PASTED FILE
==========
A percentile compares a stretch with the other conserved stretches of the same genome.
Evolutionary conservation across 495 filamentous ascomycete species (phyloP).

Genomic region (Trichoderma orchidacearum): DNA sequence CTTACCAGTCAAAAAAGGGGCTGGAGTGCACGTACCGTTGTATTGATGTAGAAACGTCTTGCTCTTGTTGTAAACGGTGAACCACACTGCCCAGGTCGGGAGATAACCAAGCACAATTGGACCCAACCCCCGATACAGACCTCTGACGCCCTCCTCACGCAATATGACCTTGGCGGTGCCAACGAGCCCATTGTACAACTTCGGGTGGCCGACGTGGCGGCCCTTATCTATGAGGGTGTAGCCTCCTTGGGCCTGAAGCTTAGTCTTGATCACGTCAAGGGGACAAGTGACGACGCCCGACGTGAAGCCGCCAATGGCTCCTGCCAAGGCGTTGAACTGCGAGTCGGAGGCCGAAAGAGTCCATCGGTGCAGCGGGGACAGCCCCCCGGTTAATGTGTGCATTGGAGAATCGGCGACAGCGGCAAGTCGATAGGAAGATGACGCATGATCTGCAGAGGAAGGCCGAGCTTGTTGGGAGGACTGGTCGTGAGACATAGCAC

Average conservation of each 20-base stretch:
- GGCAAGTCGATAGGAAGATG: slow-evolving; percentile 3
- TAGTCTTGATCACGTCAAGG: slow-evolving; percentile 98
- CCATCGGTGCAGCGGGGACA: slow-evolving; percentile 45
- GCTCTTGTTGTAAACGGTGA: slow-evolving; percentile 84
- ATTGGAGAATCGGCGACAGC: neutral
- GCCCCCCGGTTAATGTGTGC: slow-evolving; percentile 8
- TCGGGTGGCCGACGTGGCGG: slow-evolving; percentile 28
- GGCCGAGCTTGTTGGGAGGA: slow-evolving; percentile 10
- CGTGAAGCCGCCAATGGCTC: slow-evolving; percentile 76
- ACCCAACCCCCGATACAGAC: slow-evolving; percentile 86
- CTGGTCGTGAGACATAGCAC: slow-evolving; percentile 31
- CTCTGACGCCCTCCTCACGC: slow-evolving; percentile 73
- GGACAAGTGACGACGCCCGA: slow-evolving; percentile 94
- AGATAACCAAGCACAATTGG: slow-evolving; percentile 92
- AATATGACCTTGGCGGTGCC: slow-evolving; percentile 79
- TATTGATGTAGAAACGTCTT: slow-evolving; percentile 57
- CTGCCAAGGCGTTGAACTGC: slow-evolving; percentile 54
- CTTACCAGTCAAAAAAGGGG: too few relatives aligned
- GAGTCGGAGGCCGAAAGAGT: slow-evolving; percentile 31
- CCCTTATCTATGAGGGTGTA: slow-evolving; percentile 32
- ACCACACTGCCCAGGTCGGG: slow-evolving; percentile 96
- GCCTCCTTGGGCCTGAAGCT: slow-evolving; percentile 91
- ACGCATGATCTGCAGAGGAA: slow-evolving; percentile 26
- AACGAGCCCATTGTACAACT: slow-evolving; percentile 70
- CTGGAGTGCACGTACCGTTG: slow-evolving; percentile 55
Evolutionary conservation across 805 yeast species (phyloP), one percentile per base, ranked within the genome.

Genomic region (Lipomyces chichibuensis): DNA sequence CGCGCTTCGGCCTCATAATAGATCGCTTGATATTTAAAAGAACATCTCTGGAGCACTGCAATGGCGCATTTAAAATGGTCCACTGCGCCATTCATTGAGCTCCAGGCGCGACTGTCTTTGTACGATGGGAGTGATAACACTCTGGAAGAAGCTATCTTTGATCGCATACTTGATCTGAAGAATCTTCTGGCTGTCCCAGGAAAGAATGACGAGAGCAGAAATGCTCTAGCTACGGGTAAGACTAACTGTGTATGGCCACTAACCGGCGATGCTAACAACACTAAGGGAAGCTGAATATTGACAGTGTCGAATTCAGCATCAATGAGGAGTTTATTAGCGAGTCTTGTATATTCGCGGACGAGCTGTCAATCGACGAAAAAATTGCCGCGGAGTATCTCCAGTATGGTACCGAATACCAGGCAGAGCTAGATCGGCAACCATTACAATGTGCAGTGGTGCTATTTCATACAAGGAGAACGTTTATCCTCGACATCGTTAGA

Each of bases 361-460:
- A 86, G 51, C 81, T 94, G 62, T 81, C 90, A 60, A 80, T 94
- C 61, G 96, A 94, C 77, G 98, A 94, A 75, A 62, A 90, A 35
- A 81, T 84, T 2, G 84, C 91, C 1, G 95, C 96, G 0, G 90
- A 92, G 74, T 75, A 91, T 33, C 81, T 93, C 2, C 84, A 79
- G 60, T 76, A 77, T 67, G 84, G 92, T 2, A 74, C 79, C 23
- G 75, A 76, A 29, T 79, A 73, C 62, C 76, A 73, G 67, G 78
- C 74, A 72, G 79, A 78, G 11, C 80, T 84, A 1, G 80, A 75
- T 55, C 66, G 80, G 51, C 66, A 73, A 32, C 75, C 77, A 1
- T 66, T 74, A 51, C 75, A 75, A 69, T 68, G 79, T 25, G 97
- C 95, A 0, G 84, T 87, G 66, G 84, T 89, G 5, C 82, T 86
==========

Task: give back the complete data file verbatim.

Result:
A percentile compares a stretch with the other conserved stretches of the same genome.
Evolutionary conservation across 495 filamentous ascomycete species (phyloP).

Genomic region (Trichoderma orchidacearum): DNA sequence CTTACCAGTCAAAAAAGGGGCTGGAGTGCACGTACCGTTGTATTGATGTAGAAACGTCTTGCTCTTGTTGTAAACGGTGAACCACACTGCCCAGGTCGGGAGATAACCAAGCACAATTGGACCCAACCCCCGATACAGACCTCTGACGCCCTCCTCACGCAATATGACCTTGGCGGTGCCAACGAGCCCATTGTACAACTTCGGGTGGCCGACGTGGCGGCCCTTATCTATGAGGGTGTAGCCTCCTTGGGCCTGAAGCTTAGTCTTGATCACGTCAAGGGGACAAGTGACGACGCCCGACGTGAAGCCGCCAATGGCTCCTGCCAAGGCGTTGAACTGCGAGTCGGAGGCCGAAAGAGTCCATCGGTGCAGCGGGGACAGCCCCCCGGTTAATGTGTGCATTGGAGAATCGGCGACAGCGGCAAGTCGATAGGAAGATGACGCATGATCTGCAGAGGAAGGCCGAGCTTGTTGGGAGGACTGGTCGTGAGACATAGCAC

Average conservation of each 20-base stretch:
- GGCAAGTCGATAGGAAGATG: slow-evolving; percentile 3
- TAGTCTTGATCACGTCAAGG: slow-evolving; percentile 98
- CCATCGGTGCAGCGGGGACA: slow-evolving; percentile 45
- GCTCTTGTTGTAAACGGTGA: slow-evolving; percentile 84
- ATTGGAGAATCGGCGACAGC: neutral
- GCCCCCCGGTTAATGTGTGC: slow-evolving; percentile 8
- TCGGGTGGCCGACGTGGCGG: slow-evolving; percentile 28
- GGCCGAGCTTGTTGGGAGGA: slow-evolving; percentile 10
- CGTGAAGCCGCCAATGGCTC: slow-evolving; percentile 76
- ACCCAACCCCCGATACAGAC: slow-evolving; percentile 86
- CTGGTCGTGAGACATAGCAC: slow-evolving; percentile 31
- CTCTGACGCCCTCCTCACGC: slow-evolving; percentile 73
- GGACAAGTGACGACGCCCGA: slow-evolving; percentile 94
- AGATAACCAAGCACAATTGG: slow-evolving; percentile 92
- AATATGACCTTGGCGGTGCC: slow-evolving; percentile 79
- TATTGATGTAGAAACGTCTT: slow-evolving; percentile 57
- CTGCCAAGGCGTTGAACTGC: slow-evolving; percentile 54
- CTTACCAGTCAAAAAAGGGG: too few relatives aligned
- GAGTCGGAGGCCGAAAGAGT: slow-evolving; percentile 31
- CCCTTATCTATGAGGGTGTA: slow-evolving; percentile 32
- ACCACACTGCCCAGGTCGGG: slow-evolving; percentile 96
- GCCTCCTTGGGCCTGAAGCT: slow-evolving; percentile 91
- ACGCATGATCTGCAGAGGAA: slow-evolving; percentile 26
- AACGAGCCCATTGTACAACT: slow-evolving; percentile 70
- CTGGAGTGCACGTACCGTTG: slow-evolving; percentile 55
Evolutionary conservation across 805 yeast species (phyloP), one percentile per base, ranked within the genome.

Genomic region (Lipomyces chichibuensis): DNA sequence CGCGCTTCGGCCTCATAATAGATCGCTTGATATTTAAAAGAACATCTCTGGAGCACTGCAATGGCGCATTTAAAATGGTCCACTGCGCCATTCATTGAGCTCCAGGCGCGACTGTCTTTGTACGATGGGAGTGATAACACTCTGGAAGAAGCTATCTTTGATCGCATACTTGATCTGAAGAATCTTCTGGCTGTCCCAGGAAAGAATGACGAGAGCAGAAATGCTCTAGCTACGGGTAAGACTAACTGTGTATGGCCACTAACCGGCGATGCTAACAACACTAAGGGAAGCTGAATATTGACAGTGTCGAATTCAGCATCAATGAGGAGTTTATTAGCGAGTCTTGTATATTCGCGGACGAGCTGTCAATCGACGAAAAAATTGCCGCGGAGTATCTCCAGTATGGTACCGAATACCAGGCAGAGCTAGATCGGCAACCATTACAATGTGCAGTGGTGCTATTTCATACAAGGAGAACGTTTATCCTCGACATCGTTAGA

Each of bases 361-460:
- A 86, G 51, C 81, T 94, G 62, T 81, C 90, A 60, A 80, T 94
- C 61, G 96, A 94, C 77, G 98, A 94, A 75, A 62, A 90, A 35
- A 81, T 84, T 2, G 84, C 91, C 1, G 95, C 96, G 0, G 90
- A 92, G 74, T 75, A 91, T 33, C 81, T 93, C 2, C 84, A 79
- G 60, T 76, A 77, T 67, G 84, G 92, T 2, A 74, C 79, C 23
- G 75, A 76, A 29, T 79, A 73, C 62, C 76, A 73, G 67, G 78
- C 74, A 72, G 79, A 78, G 11, C 80, T 84, A 1, G 80, A 75
- T 55, C 66, G 80, G 51, C 66, A 73, A 32, C 75, C 77, A 1
- T 66, T 74, A 51, C 75, A 75, A 69, T 68, G 79, T 25, G 97
- C 95, A 0, G 84, T 87, G 66, G 84, T 89, G 5, C 82, T 86